Current use of intracoronary imaging in interventional practice ― results of a european association of percutaneous cardiovascular interventions (eapci) and japanese association of cardiovascular interventions and therapeutics (cvit) clinical practice survey ―
Koskinas, Konstantinos C.
Byrne, Robert A.
MetadataShow full item record
This item's downloads: 0 (view details)
Koskinas, Konstantinos C. Nakamura, Masato; Räber, Lorenz; Colleran, Roisin; Kadota, Kazushige; Capodanno, Davide; Wijns, William; Akasaka, Takashi; Valgimigli, Marco; Guagliumi, Giulio; Windecker, Stephan; Byrne, Robert A. (2018). Current use of intracoronary imaging in interventional practice ― results of a european association of percutaneous cardiovascular interventions (eapci) and japanese association of cardiovascular interventions and therapeutics (cvit) clinical practice survey ―. Circulation Journal 82 (5),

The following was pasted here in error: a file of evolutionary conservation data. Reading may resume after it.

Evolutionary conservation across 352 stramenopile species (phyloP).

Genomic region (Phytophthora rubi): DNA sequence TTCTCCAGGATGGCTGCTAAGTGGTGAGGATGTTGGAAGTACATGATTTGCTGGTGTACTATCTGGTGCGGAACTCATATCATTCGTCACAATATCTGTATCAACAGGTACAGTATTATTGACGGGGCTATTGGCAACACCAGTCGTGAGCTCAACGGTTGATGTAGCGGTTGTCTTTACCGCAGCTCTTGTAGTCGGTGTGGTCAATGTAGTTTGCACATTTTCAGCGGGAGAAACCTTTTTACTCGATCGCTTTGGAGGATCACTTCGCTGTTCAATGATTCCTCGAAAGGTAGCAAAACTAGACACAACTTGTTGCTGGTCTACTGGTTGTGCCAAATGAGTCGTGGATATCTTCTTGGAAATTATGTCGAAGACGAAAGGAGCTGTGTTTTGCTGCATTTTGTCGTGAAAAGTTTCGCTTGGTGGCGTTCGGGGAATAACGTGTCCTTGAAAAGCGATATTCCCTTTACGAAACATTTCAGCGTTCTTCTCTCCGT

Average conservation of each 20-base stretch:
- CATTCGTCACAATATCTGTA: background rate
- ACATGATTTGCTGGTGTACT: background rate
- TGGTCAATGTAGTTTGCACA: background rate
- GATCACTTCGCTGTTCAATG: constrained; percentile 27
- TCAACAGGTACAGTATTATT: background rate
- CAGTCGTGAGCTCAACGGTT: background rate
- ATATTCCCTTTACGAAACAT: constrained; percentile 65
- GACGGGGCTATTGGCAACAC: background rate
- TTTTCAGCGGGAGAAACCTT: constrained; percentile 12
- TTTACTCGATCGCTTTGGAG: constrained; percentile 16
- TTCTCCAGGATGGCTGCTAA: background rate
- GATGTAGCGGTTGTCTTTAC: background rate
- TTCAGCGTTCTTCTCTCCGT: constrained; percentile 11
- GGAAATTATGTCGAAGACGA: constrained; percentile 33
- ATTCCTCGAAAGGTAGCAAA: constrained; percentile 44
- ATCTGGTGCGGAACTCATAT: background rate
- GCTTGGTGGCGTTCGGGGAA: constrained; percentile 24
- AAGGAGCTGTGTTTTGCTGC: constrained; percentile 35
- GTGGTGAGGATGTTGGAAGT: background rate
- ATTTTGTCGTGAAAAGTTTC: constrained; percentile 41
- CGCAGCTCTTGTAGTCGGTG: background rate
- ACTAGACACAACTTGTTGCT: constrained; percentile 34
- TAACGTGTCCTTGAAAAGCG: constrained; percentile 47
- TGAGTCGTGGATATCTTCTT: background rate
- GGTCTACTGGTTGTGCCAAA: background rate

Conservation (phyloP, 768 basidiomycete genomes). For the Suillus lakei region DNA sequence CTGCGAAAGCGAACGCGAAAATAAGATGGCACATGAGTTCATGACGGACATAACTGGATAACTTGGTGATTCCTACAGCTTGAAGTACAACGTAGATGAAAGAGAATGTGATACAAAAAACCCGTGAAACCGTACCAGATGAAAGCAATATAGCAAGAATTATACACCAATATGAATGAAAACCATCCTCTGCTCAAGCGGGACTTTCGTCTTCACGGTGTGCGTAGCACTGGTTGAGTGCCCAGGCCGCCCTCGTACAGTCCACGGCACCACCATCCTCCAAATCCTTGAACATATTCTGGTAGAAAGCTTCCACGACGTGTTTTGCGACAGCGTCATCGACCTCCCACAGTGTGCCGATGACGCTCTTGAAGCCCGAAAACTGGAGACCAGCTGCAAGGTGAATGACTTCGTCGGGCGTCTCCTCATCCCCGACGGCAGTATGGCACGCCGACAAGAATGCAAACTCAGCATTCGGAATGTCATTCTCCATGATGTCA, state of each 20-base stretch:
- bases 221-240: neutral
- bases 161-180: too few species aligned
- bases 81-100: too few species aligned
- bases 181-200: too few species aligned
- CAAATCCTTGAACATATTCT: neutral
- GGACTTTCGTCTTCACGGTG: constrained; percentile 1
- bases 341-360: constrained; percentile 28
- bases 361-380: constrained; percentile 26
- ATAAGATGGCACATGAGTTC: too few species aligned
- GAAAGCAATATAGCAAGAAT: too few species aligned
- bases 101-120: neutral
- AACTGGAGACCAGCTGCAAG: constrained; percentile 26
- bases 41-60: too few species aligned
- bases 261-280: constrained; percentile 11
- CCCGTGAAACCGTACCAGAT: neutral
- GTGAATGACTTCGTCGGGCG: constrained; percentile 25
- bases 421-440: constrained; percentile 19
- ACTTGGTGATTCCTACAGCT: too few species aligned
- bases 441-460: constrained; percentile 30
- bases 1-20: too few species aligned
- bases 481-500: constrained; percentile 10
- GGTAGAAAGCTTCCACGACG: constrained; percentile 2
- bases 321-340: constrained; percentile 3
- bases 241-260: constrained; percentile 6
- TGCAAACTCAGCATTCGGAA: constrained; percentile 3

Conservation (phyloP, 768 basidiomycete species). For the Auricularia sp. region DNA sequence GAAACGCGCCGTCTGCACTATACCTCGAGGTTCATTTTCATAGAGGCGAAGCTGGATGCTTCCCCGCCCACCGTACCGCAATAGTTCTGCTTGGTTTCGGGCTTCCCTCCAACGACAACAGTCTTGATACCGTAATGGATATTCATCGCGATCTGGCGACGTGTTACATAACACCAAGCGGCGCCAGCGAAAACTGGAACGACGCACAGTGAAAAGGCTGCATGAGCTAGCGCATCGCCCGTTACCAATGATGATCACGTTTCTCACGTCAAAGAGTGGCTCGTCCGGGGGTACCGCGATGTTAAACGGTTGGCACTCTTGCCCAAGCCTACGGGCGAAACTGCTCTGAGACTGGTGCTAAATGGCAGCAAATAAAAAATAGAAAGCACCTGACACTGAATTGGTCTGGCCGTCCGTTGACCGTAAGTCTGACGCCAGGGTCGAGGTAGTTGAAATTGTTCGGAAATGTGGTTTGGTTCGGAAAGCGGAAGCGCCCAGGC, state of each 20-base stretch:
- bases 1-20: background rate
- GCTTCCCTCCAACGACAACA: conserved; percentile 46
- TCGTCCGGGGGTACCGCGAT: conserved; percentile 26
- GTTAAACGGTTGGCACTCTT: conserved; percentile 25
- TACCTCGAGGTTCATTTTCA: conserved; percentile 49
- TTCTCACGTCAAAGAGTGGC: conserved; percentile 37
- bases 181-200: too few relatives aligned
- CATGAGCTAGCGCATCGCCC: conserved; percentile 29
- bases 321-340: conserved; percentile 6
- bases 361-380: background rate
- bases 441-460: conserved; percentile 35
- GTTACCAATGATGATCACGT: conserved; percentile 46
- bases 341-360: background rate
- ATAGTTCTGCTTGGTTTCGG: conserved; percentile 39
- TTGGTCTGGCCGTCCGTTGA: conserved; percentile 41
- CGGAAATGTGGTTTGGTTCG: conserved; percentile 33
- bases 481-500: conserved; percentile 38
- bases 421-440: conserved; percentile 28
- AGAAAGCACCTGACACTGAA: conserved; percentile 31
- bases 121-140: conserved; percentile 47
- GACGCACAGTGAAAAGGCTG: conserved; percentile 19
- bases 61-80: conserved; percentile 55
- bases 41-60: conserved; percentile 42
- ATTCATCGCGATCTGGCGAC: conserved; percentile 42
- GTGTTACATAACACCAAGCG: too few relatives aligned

Background: This study evaluated the views of the cardiology community on the clinical use of coronary intravascular imaging (IVI). Methods and Results: A web-based survey was distributed to 31,893 individuals, with 1,105 responses received (3.5% response rate); 1,010 of 1,097 respondents (92.1%) self-reported as interventional cardiologists, 754 (68.7%) with &gt; 10 years experience. Overall, 96.1% had personal experience with IVI (95.5% with intravascular ultrasound [IVUS], 69.8% with optical coherence tomography [OCT], and 7.9% with near-infrared spectroscopy); 34.7% of respondents were from Europe and 52.0% were from Asia (45.4% from Japan). The most commonly reported indications for IVI were optimization of stenting (88.5%), procedural/strategy guidance (79.6%), and guidance of left main interventions (77.0%). Most respondents reported perceived equipoise regarding choice between IVUS and OCT for guidance of coronary intervention. High cost (65.9%) and prolongation of the procedure (35.0%) were the most commonly reported factors limiting use. IVI was used more frequently (&gt; 15% of cases guided by IVI) in Japan than Europe (96.6% vs. 10.4%, respectively; P&lt;0.001) and by operators with longer interventional experience. Conclusions: In a sample of predominantly experienced interventional cardiologists, there was a high rate of personal experience with IVI in clinical practice. The most commonly identified indications for IVI were optimization of stenting, procedural/strategy guidance, and guidance of left main interventions. Variability in practice patterns is substantial according to geographic region and interventional experience.